Art from Chaos By Derek Malcolm

in 8th Rio de Janeiro International Film Festival

by Derek Malcolm

Spread over this huge and sprawling city, including free open air screenings on the select Copacabana Beach and in several of the considerably less select favelas, the Festival do Rio is nothing if not ambitious. This year, over 300 films were exhibited on 35 screens, with a quarter of a million tickets sold.

Some felt that the limit had now been reached; with money scarcer than usual and Verig, the Festival’s international air carrier, going bust, there were many unforeseen difficulties. Logistically, however, the programme proved a triumph, with the festival’s transport scudding through the crowded streets to deposit delegates at the right place and at the right time.

The Fipresci jury, however, had to work particularly hard to encompass the large group of Latin-American films we were asked to judge. There was only three days to do it, so many of the films had to be watched on DVD – and not all with subtitles. Even so, the jury identified four titles worthy of a prize, and eventually gave its award to Rio-born Hector Dhalia’s O cheiro do ralo (Drained) as the most original and audacious of the four.

Dhalia, whose first feature Nina won prizes at Rotterdam, Moscow and New York, tells the story of Lourenço, who buys used goods from people going through hard times and plays power games with them as he does so. There is, however, something badly wrong with the drains in his kitchen, and the stench begins to mirror his own conduct … especially where a young girl he fancies is concerned. The film is funny about its less than admirable central character, but also has a serious core: It gradually suggests that sooner or later Lourenço will get what he deserves. There’s no magic realism here, but Dhalia observes his characters as if in some nightmarish dream.

Perhaps the best-directed film of the four favored candidates was Karin Ainouz’ Suely in the Sky (O céu de Suely). This had a young woman with a baby leaving Sao Paulo, Brazil’s second largest city, where she had broken up with her partner, and returning back to her hometown in the Ceara hinterland. Though her grandmother and aunt welcome her back, she is soon dissatisfied with provincial life and concocts the idea of selling raffle tickets in the effort to make enough money to return to Sao Paulo. The prize is a blissful night with her.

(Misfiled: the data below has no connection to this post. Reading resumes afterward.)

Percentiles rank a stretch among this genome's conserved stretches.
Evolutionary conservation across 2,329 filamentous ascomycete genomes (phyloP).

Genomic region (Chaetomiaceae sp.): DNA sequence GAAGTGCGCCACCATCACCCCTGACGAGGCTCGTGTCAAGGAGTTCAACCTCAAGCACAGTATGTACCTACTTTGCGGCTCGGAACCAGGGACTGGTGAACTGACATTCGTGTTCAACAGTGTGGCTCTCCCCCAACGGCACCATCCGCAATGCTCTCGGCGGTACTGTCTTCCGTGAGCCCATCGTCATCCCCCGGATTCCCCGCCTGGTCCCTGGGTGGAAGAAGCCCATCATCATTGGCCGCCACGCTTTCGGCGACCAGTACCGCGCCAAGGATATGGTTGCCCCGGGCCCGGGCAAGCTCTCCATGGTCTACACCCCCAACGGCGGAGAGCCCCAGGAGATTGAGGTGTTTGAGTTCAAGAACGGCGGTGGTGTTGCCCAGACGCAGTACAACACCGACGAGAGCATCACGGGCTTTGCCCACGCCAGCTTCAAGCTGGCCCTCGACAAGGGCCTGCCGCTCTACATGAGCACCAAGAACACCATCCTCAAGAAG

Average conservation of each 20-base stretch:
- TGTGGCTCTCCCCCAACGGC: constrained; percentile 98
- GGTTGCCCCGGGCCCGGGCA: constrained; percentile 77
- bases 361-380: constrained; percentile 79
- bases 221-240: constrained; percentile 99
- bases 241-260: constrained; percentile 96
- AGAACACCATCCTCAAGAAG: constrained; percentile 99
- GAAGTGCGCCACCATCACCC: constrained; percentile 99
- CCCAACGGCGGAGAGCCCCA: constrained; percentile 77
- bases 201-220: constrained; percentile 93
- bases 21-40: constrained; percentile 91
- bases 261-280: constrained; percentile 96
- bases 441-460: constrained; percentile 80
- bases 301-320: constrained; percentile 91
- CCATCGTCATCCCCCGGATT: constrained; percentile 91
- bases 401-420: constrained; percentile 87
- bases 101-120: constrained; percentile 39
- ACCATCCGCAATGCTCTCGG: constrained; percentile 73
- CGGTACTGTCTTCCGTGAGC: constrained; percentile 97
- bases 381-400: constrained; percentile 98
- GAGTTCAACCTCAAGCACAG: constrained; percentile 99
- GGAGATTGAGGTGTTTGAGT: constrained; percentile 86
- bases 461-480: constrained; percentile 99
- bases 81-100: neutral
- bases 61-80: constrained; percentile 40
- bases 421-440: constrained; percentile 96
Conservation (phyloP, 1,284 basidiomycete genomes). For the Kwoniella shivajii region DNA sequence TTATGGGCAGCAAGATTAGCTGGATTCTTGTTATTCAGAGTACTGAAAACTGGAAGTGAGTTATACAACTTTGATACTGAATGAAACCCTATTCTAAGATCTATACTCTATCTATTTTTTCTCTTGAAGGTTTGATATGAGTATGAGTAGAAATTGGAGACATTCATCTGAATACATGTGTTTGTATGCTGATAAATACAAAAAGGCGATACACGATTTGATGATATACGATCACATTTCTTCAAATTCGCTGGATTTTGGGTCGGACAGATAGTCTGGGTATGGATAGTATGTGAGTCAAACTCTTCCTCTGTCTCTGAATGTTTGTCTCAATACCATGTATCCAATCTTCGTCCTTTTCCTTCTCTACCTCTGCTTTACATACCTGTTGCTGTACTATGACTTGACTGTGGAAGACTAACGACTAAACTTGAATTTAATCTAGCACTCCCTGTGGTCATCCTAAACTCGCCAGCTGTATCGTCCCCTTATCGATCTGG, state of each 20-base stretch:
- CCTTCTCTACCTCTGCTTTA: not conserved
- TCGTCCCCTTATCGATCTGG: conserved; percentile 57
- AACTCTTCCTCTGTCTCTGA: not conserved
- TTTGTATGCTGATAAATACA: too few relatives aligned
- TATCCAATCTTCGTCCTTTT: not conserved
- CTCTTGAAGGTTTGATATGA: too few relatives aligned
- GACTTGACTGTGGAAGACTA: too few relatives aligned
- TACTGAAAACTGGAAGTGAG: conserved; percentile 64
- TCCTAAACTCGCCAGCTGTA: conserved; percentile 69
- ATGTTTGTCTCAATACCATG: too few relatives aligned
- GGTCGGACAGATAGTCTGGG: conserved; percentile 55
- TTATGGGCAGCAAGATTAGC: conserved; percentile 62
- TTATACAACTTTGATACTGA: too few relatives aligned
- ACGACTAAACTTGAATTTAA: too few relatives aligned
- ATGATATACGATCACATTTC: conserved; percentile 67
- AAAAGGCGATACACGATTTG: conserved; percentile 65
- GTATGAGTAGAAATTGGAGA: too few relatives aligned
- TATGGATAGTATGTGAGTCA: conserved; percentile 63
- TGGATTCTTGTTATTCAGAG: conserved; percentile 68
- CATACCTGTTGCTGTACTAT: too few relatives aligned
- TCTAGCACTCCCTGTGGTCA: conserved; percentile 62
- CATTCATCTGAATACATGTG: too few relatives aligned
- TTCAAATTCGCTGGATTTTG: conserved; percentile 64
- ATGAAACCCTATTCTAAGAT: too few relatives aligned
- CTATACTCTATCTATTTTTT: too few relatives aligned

The film is not unlike a kind of existential road movie, painting the old problem of the dullness of provincial existence and the attractions of the big city with some skill, largely through the internal feelings of its leading character. It is directed and shot with a real sense of atmosphere, and its confident style shows Ainouz to be a film-maker of international quality. The film won the international jury’s main award (they watched a line of Brazilian films), and will doubtless be seen in many European festivals in due course.

The third candidate for the Fipresci prize was from Uruguay. Manuel Nieto Zas’ The Dog Pound (La Perrera) is also about the emptiness of provincial life as David, a 25-year-old who wants to study at University, is ordered by his highly critical father to build a house in the small coastal town where they live. Amidst a host of stray dogs and seemingly cut off from the rest of the world, David inevitably faces tragic-comic trauma. The film’s observance of both its luckless leading character and the town in which he festers is sharp, ironic and cleverly without polemic. In the end, we know exactly why David feels his life to be progressing remorselessly towards failure.

The fourth outstanding film was In the Pit (En el hoyo), a documentary from Mexico about the building of a concrete, steel and asphalt viaduct intended to solve some of Mexico City’s most intractable problems. Juan Carlos Rulfo watches the workers as they begin a task which will become hideously difficult as well as dangerous. They are ordinary men trying to make ends meet and prepared to suffer considerable privation in order to feed their families. They laugh and joke but are well aware that there’s nothing very funny about the job in hand.

The film is dramatically shot and works its way brilliantly towards its cathartic conclusion. The viaduct is built but at considerable cost. This is a first-class documentary which should be widely shown, and not only in Latin America. There are echoes of Ken Loach’s Riff-Raff in its feeling for the construction workers, inhabiting a world not very far removed from purgatory.

It was a privilege, as president of the Fipresci jury, to give our Lifetime Award to the great Brazilian director Nelson Pereira Dos Santos. He received it with acclamation and brought up to the stage many of those who had worked with him on his earliest films. The great pleasure for myself was to tell him that Barren Lives (Vidas Secas), dealing with the plight of an impoverished family in North-Eastern Brazil, had a profound effect on me at a time when I was uncertain whether to become a film critic.

That film, and Ozu’s Tokyo Story, persuaded me, and probably others, that the cinema could match the work of any other artist of the 20th century, and that writing about it was definitely a worthwhile occupation if only one could do it well.